So if you notice any sleep disturbances, they could be signaling and impending over training. Injury. If you have that, you definitely need to talk to your coach about it. The other thing that’s also a pretty clear indicator is an increased resting heart rate. So if you monitor your heart rate and you notice that you’re tracking your heart rate and it’s let’s say you’re a normal heart rate when you’re running is 135 and suddenly, it’s like 140 or if it’s normally 150 and it’s suddenly 160 on your long runs or your tempo runs or whatever it is the faster you’re running, the higher it’s gonna be. So speed work, obviously it’s gonna be a whole lot higher than on your long runs. But if you notice that your resting heart rate or your normal heart rate for that given run is getting higher, that’s a bad sign.
And you have to really, I mean most people probably not going to listen to this. Most people are not even going to pay attention to the things that will prevent an injury. People don’t seem to want vitamins, but they sure weren’t aspirin when their foot hurts and then you’d do a race. That’s why people call me. Nobody calls me because they want to make sure they’re going to be okay and they’re not going to get an injury in the future. They call me when they’re panicked because they got an injury. So if you’re listening to this and you know that you’re having some sleep disturbances, you know that you’re increasing your heart rate is without explanation and your heart rate is kind of creeping upward when truthfully, if you’re training more and you’re getting more fit, your heart rate shouldn’t be going down over time, not up.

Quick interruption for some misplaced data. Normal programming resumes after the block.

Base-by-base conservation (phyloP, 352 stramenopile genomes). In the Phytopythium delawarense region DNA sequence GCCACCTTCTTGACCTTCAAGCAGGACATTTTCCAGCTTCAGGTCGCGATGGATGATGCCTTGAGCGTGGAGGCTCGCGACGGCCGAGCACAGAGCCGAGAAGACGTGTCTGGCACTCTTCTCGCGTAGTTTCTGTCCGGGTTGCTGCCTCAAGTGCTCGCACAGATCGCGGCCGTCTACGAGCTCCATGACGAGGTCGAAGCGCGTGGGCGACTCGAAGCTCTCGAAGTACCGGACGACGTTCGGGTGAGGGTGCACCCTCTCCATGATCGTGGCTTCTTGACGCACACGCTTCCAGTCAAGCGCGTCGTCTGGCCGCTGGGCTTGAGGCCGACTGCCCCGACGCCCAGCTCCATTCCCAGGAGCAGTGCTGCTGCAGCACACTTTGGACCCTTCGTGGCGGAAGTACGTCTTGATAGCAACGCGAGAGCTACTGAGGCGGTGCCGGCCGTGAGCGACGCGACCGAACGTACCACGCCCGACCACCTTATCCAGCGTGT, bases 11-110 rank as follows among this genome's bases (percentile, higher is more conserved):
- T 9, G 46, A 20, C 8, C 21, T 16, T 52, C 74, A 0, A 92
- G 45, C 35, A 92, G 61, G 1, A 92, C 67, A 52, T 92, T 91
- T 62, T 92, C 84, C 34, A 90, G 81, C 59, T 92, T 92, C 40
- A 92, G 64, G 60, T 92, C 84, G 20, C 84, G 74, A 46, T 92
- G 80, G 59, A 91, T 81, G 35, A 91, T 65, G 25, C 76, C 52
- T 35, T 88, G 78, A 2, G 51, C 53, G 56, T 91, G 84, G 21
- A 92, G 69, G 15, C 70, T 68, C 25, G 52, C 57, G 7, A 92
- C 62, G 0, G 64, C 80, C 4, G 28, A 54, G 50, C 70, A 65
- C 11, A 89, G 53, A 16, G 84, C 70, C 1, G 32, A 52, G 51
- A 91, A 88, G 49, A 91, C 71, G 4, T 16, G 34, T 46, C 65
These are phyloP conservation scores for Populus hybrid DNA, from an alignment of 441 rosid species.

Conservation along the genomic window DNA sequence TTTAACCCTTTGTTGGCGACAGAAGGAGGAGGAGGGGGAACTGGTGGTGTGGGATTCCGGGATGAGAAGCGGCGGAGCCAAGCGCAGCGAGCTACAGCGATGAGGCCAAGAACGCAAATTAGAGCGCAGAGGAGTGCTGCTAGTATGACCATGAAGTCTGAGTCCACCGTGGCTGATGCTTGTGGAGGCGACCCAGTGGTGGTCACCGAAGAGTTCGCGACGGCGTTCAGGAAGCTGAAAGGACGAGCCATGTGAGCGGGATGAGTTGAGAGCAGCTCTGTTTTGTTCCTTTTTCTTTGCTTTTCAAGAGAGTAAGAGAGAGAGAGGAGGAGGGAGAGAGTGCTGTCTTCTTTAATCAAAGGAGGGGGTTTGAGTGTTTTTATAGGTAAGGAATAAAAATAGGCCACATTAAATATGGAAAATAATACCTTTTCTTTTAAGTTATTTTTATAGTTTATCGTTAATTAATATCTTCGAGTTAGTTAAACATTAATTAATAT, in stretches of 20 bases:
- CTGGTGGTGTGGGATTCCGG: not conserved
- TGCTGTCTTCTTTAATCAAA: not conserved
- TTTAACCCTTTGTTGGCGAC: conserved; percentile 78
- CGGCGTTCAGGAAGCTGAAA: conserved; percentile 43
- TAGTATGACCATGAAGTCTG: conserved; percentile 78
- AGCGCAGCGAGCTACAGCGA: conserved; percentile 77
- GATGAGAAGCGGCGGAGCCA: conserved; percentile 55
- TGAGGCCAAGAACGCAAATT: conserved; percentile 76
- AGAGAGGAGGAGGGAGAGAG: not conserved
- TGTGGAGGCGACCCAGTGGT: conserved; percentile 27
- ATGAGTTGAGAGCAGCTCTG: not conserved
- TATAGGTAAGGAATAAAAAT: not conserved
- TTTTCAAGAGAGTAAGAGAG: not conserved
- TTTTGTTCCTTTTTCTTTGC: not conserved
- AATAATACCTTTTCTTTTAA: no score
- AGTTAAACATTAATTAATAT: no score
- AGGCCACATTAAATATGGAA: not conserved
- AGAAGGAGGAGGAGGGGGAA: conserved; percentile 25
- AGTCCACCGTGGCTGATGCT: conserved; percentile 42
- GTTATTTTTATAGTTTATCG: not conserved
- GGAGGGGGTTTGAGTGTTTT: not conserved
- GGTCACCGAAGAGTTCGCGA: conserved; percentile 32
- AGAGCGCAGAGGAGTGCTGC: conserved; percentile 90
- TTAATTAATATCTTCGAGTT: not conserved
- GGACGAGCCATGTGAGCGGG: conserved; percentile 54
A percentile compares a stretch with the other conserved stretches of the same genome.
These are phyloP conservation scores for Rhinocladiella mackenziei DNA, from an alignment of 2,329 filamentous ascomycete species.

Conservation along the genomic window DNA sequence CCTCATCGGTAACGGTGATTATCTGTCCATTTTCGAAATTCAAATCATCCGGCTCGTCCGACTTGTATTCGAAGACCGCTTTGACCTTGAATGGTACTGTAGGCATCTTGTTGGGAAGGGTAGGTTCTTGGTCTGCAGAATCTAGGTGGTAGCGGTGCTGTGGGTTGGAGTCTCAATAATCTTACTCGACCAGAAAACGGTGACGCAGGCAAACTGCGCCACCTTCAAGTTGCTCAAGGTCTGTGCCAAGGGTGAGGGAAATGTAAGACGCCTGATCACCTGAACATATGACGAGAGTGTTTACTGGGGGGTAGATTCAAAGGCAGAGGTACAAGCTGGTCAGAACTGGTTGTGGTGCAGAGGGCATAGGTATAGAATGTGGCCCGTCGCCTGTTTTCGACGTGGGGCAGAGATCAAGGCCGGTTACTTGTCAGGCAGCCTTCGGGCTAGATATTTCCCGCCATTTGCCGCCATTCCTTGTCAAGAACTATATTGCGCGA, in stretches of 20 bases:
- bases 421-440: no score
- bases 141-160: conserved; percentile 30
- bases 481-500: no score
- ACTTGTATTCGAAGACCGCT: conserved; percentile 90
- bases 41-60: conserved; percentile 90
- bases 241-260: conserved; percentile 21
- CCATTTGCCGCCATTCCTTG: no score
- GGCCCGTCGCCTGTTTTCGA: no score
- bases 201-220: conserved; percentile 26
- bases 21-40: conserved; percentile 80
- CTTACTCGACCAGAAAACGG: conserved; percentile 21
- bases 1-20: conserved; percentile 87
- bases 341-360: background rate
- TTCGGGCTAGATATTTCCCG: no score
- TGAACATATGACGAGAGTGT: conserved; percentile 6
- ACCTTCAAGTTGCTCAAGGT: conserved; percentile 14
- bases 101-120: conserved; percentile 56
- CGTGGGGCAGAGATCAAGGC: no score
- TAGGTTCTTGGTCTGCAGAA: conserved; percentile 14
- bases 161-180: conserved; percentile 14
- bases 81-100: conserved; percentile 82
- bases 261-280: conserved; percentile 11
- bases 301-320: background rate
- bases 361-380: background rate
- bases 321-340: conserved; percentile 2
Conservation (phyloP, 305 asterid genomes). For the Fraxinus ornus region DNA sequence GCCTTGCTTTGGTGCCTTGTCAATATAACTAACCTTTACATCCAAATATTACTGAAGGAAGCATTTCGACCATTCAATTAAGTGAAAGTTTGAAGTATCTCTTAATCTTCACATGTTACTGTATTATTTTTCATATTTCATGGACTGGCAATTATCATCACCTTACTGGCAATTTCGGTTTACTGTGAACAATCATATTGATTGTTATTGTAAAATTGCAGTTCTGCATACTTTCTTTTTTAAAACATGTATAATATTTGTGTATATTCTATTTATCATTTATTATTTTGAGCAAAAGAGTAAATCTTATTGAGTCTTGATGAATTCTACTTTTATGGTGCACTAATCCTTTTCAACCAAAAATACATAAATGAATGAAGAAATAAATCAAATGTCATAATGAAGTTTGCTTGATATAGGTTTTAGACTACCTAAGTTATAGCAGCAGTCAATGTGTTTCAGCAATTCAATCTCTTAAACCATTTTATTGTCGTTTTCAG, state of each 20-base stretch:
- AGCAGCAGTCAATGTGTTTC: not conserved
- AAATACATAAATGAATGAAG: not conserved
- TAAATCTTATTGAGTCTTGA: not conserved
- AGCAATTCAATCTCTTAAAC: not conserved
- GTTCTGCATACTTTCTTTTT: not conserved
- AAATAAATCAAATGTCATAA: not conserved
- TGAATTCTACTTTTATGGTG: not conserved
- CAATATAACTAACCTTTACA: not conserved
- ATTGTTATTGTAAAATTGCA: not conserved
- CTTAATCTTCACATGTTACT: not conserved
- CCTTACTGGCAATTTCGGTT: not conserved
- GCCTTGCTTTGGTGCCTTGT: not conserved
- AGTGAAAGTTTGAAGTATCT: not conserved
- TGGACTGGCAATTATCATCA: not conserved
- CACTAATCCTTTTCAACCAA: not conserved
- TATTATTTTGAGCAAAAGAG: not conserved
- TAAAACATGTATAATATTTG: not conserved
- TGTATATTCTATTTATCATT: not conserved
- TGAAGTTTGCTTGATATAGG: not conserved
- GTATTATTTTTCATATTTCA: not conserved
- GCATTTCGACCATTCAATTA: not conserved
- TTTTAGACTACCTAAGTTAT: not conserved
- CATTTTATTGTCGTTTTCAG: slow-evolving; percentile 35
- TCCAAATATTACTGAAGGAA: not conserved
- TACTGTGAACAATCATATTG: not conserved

You’ve got to talk to your coach, you got to like really evaluate, are you really at risk of an injury that’s going to be coming in because an over trained injury, worse than anything else you’re going to do in your training plan, is going to disrupt your capacity to achieve your goal race. That’s the last thing you need. So I know most people will panic when their coach says, “We’re going to give you an extra rest day.” That extra rest day might clear out the brain fog, get your sleep back on track, get your heart rate back down and help you prevent an over training injury.
If you have a question that you would like answered as a future edition the Doc On The Run Podcast, send it to me, and then make sure you join me in the next edition of the Doc On The Run Podcast. Thanks again for listening!